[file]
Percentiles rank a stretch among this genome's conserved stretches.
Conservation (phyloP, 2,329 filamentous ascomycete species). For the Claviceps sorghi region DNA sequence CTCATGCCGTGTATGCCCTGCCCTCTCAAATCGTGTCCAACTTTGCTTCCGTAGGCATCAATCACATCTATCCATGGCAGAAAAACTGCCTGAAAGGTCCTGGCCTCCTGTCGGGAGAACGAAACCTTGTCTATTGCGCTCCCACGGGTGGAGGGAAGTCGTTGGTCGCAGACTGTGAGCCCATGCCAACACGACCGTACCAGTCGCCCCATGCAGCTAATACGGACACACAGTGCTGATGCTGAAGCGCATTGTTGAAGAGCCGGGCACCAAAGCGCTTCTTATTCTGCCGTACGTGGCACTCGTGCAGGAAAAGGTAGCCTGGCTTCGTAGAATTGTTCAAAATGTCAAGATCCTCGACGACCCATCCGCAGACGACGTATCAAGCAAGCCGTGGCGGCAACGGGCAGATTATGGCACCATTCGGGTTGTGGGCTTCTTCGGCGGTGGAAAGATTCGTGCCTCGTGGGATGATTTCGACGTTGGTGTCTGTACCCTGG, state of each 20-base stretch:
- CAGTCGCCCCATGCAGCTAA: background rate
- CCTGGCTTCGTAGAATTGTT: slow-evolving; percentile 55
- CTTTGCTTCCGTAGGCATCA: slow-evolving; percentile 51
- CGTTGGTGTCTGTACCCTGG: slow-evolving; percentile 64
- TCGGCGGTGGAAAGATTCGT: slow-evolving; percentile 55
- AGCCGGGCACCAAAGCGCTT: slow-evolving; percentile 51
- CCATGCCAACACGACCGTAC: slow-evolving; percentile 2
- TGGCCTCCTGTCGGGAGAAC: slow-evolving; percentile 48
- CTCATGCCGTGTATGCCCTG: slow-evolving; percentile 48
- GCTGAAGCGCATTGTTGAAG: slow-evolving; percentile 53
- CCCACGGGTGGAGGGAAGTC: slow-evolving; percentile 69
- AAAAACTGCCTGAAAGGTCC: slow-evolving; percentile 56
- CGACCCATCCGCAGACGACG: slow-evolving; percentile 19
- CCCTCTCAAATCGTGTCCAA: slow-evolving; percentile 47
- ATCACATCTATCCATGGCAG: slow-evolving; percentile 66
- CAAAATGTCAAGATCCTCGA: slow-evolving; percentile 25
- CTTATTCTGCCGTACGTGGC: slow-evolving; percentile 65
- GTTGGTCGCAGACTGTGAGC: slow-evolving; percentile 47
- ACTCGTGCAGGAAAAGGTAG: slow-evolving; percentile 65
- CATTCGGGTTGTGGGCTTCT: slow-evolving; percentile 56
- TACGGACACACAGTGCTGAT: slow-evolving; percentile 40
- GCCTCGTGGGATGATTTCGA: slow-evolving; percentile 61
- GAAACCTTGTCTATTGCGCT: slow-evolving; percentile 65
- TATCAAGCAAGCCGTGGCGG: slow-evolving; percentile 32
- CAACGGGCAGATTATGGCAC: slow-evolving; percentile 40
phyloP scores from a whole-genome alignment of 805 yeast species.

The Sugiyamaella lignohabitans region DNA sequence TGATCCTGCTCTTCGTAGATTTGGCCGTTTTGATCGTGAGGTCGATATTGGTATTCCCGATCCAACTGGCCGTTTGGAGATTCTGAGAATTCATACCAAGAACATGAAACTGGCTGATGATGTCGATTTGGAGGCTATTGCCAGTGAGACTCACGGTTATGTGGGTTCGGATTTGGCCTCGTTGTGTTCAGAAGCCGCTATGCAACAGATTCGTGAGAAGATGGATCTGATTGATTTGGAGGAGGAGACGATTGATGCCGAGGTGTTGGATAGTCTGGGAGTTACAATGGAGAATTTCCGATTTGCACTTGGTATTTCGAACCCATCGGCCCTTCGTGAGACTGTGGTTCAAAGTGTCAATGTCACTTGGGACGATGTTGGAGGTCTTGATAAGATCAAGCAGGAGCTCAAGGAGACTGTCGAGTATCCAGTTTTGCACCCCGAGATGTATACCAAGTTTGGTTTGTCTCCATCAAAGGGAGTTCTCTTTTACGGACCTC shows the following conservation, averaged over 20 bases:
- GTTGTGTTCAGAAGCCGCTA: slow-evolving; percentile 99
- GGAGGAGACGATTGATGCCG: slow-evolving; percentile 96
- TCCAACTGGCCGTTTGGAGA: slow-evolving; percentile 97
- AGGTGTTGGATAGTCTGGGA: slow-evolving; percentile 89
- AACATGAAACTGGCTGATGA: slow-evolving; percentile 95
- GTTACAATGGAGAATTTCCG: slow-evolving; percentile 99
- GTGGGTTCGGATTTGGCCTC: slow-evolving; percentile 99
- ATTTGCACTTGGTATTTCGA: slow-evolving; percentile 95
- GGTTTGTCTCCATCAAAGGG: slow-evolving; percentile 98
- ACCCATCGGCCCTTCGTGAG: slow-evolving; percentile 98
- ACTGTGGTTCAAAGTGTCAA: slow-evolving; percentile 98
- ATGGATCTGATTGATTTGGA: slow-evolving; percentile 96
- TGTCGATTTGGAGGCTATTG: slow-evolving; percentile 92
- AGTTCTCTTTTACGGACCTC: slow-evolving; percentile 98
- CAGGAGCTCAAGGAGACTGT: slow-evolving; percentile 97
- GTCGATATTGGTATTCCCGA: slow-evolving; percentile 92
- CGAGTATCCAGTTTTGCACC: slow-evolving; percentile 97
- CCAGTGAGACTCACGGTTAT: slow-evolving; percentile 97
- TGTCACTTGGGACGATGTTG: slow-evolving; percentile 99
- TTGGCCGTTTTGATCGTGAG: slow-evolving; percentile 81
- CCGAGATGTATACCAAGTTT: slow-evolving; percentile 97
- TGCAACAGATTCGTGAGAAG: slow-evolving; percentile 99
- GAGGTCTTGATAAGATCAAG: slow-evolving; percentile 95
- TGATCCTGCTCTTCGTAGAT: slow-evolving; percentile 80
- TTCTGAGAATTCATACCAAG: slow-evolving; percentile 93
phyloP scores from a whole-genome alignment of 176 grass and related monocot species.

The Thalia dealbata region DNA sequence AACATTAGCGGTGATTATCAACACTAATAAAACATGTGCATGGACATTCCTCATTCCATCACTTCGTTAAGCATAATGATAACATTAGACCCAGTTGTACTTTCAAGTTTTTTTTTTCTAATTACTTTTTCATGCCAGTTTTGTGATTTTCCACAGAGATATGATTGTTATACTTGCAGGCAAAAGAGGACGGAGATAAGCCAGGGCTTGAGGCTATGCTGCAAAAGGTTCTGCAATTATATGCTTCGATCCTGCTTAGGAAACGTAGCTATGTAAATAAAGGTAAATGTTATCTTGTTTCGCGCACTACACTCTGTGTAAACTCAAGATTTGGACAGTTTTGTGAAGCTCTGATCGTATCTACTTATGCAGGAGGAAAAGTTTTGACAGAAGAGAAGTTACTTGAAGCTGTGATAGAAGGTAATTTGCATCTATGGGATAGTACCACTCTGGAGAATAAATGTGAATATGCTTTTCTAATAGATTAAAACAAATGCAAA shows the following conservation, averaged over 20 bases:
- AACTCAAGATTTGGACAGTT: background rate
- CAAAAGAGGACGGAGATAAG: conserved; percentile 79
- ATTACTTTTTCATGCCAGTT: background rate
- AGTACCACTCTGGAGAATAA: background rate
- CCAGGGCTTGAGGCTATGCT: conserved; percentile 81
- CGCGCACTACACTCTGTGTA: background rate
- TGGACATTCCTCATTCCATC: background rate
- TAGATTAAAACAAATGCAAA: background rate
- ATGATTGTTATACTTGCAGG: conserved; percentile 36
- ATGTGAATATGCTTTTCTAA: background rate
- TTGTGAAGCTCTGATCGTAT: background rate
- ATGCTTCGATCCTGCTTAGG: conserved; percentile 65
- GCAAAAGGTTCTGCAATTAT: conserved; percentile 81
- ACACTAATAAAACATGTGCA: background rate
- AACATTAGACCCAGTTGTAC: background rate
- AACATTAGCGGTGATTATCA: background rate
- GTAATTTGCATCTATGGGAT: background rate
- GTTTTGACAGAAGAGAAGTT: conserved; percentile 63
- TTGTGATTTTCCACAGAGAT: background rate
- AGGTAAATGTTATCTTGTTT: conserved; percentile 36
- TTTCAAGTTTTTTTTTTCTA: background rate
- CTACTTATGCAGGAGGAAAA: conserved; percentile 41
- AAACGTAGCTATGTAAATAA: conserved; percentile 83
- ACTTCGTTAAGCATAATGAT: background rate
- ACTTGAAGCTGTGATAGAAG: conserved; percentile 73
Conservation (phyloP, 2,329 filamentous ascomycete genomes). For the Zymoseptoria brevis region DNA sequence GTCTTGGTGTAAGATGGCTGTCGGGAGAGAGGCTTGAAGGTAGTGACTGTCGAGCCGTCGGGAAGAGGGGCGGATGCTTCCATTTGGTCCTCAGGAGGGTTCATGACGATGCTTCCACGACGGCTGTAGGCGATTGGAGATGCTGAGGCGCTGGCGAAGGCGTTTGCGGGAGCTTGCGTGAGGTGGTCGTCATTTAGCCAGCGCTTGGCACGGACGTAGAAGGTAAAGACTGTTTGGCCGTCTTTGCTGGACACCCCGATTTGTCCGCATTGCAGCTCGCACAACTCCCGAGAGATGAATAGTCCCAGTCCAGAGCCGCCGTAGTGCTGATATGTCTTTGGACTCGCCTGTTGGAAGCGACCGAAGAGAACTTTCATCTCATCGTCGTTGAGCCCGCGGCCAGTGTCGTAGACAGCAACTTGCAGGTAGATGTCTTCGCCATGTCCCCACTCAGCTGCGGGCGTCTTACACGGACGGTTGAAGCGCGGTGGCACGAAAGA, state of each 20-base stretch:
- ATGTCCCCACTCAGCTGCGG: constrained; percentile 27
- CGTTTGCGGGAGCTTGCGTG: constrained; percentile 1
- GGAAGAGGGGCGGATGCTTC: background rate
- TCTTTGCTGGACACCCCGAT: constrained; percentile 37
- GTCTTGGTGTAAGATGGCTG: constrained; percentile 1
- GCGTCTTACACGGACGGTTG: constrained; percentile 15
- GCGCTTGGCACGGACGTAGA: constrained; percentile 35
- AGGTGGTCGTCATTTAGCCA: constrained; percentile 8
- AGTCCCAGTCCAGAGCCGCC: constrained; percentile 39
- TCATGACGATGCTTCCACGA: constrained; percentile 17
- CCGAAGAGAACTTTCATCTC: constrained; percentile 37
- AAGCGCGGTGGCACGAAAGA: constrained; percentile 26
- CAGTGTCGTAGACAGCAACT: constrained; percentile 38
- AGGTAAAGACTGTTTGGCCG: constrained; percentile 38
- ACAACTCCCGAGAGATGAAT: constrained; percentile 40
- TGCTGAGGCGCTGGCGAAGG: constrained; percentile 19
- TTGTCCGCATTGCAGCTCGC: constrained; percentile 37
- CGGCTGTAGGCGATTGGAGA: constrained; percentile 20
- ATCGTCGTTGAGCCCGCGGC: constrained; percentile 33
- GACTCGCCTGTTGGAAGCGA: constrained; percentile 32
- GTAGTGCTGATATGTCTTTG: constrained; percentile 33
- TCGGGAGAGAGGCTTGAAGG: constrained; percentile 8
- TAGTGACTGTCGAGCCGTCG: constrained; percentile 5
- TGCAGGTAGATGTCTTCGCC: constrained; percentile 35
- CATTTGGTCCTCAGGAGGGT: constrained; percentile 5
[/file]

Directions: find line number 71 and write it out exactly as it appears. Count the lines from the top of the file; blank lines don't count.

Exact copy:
- AACATTAGACCCAGTTGTAC: background rate